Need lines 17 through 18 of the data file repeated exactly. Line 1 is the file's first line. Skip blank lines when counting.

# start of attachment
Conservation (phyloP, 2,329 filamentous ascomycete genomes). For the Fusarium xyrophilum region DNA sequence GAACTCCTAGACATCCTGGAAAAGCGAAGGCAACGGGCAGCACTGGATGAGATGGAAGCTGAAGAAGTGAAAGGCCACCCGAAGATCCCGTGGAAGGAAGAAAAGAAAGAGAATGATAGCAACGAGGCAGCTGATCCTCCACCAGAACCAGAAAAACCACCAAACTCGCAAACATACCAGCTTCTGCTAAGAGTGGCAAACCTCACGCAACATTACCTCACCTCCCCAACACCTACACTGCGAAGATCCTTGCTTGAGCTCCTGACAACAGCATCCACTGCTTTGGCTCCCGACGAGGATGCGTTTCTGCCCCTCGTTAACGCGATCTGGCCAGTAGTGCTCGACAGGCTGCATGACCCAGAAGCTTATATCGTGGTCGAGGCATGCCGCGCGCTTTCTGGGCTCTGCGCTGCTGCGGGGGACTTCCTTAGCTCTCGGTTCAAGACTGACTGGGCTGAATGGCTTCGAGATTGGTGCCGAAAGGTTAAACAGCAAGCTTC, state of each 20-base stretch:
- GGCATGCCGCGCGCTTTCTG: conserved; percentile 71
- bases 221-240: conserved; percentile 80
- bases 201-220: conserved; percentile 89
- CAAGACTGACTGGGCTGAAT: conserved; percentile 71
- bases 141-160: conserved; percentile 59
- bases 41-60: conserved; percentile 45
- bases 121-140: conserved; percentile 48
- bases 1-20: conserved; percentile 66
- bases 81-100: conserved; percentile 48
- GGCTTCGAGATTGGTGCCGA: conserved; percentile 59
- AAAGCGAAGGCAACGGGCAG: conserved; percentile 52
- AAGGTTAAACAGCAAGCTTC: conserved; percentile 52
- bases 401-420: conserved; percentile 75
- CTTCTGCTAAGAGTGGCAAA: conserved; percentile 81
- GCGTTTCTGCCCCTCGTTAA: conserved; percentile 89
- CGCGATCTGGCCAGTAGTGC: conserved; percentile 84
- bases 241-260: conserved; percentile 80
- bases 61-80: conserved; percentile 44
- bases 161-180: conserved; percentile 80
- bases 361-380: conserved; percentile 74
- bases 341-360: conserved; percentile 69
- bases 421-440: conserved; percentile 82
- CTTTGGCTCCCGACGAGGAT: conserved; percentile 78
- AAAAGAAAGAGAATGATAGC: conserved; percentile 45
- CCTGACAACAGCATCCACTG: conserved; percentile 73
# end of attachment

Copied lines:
- CGCGATCTGGCCAGTAGTGC: conserved; percentile 84
- bases 241-260: conserved; percentile 80